Former Democratic Congressman Artur Davis from Alabama recently changed his voter registration to Virginia and started to hold himself out to the public as a Republican (there is no party registration in Virginia). After he lost his race to become the Governor of Alabama in 2010, Davis has spoken out against the leftward shift of the Democratic Party in recent years. Observers say that he is seeking to return to Congress from Northern Virginia as a Republican.
Republicans are welcoming Artur Davis with open arms and rolling out the red carpet for him now. They are of course desperate to use any crossover official, especially someone with as much clout as Davis, as a PR tool to give off the impression that momentum is on the GOP side.
Will Davis be just as welcome if he decides to run for office in the future as a Republican? Republicans get excited because Davis is a former Democrat who happens to be African American and is speaking out against the Obama Administration. However, what if such criticisms have more to do with the leftward shift of the Democratic Party instead of a rightward shift in Davis’ views?
The distinction is key and the answer will be telling. If Davis does have a rightward shift in his views, he can stay in good graces with the GOP. However, if Davis stayed the same while the Democratic Party moved left, that will pose challenges for Davis to be embraced by the GOP once they find out that he did not really change at all.
The American Conservative Union gives Artur Davis a lifetime conservative rating of 21.38. In today’s starkly polarized Congress and electorate, 21.38 is effectively “moderate” territory that can allow a Member to legitimately claim to be a centrist Blue Dog Democrat. Most Members either have 90+ or 10- according to the American Conservative Union.
Because the GOP has been on a “purity” streak in recent years purging all perceived moderates and even pragmatic conservatives (because they are not angry and vindictive enough against Democrats) in their midst, for Davis to increase his influence and even win a primary, he has to move that 21.38 over to 91.38. That is a huge swing in philosophy. As much as Davis is no longer welcome with Democrats, he might find out in a few years that he is no longer welcome with Republicans either.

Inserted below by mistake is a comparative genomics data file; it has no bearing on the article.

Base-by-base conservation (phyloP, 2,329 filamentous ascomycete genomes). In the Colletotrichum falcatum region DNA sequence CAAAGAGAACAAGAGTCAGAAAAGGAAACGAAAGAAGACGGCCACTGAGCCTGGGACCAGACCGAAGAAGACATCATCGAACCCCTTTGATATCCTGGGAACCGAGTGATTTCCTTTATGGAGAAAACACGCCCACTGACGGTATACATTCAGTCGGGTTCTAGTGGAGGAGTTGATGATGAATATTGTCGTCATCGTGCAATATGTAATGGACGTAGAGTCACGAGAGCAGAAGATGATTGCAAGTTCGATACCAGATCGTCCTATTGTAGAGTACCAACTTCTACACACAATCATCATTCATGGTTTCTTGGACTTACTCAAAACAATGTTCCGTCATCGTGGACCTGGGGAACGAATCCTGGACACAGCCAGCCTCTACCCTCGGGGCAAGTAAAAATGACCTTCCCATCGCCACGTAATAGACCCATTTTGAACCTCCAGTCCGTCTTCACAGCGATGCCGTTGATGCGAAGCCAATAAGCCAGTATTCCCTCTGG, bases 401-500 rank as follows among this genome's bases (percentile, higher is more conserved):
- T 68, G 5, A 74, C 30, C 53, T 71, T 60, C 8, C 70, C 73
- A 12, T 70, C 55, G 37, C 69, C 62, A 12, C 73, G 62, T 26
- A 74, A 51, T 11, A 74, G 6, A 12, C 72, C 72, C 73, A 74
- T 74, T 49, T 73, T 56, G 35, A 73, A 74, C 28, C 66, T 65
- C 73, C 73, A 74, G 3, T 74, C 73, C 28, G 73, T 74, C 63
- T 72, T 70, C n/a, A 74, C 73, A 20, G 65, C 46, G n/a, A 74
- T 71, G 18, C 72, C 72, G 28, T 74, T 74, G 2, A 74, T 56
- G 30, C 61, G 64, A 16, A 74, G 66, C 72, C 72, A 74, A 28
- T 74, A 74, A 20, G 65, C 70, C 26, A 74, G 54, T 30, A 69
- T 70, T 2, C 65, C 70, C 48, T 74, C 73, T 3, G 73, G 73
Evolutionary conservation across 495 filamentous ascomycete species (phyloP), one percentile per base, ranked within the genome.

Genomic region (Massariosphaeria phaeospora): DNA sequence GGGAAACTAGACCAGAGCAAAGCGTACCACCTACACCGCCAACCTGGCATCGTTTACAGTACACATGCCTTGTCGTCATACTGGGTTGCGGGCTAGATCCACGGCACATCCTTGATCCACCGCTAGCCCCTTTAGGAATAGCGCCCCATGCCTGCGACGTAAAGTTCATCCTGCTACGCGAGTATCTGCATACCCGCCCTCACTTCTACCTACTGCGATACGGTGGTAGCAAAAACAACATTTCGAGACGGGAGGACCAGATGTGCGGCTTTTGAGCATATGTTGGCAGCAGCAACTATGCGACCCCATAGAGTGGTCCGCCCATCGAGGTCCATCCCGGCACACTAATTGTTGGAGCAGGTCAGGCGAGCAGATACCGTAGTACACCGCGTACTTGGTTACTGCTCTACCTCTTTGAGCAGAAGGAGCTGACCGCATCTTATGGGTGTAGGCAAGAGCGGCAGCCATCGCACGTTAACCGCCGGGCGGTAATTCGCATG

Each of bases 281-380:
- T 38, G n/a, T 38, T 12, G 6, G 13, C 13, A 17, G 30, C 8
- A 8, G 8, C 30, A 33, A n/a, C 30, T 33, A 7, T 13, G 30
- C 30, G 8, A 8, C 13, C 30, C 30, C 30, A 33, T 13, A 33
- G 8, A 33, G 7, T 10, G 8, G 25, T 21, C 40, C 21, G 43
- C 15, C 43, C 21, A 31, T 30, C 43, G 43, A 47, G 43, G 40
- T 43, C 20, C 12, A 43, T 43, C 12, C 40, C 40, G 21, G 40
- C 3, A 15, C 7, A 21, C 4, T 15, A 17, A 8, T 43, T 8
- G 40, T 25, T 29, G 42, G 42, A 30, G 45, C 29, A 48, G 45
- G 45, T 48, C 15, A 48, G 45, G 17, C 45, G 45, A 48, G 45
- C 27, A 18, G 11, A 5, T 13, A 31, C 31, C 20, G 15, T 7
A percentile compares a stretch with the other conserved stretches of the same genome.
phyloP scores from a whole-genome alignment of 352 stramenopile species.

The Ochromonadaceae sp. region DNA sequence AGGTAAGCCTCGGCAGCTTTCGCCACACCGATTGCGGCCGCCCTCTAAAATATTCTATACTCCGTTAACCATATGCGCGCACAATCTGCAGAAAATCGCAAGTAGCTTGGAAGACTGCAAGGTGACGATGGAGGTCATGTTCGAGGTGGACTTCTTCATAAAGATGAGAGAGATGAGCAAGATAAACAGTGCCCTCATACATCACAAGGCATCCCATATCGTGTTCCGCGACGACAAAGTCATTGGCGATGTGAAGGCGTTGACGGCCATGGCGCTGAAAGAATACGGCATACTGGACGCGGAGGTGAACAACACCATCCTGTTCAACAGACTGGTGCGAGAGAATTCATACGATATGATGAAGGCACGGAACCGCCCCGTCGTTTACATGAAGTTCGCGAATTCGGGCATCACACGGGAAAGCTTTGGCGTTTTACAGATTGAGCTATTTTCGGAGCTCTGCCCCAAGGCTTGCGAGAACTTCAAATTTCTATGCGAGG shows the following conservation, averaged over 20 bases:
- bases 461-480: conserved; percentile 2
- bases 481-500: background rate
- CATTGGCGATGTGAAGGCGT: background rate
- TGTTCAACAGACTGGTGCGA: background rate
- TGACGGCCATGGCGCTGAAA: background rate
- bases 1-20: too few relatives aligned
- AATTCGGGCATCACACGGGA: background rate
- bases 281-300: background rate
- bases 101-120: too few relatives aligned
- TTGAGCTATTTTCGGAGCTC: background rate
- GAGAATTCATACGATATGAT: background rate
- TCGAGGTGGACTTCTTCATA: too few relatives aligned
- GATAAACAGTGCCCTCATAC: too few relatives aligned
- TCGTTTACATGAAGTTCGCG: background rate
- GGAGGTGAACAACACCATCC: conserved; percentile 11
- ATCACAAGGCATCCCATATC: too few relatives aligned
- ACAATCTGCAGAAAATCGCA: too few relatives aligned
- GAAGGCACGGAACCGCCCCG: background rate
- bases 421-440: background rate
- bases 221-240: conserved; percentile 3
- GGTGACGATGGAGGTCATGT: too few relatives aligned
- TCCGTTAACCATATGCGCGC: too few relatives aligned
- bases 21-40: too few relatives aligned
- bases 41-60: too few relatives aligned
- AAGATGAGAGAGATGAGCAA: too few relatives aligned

In today’s polarized political climate, it is hard to fathom that the United States actually has a weak party system, relatively speaking. The United States does not have a multi-party parliamentary style of government. In such systems, toeing the party-line and being a “team player” are absolute necessities. Breaking ranks on a few issues due to unique regional constituent needs or due to conscience on important votes would result in the possibility of expulsion from the party from the top.
At least in the United States, Blue Dog Democrats and Main Street Republicans still exist within their parties (both sides are loose coalitions) despite party activists throwing out epithets of “DINO” and “RINO” and seeking to run primary challenges against them. As a person who has worked for Congressman Chet Edwards (D-TX), I know that there are quite a few independent thinking Members on both sides who will put the priorities of the people above the Party. Many more politicians on both sides of varying ideological fealty are able to set up self-sufficient campaign operations without much help from the Party and don’t owe the Party anything in return for their success.
The key difference is that in the United States, the DNC and RNC Chairmen and the Majority and Minority Leaders cannot expel independent thinking members by themselves. That move must come from the electorate.
The United States’ two party system is supposed to gravitate towards the center in theory. When the two party system produces flame throwers like Alan Grayson (D-FL) and Allen West (R-FL) instead of pragmatic statesmen and stateswomen, the theory is not reality. Unfortunately, highly-charged, agitated activists are destroying independent-minded, centrist thinking in favor of china-breaking, hardline politicians on both sides. This leaves people like Artur Davis (if his views did not change much) and countless individuals in the American electorate without a home in politics.
This is bad for public policy and it is bad for the American people.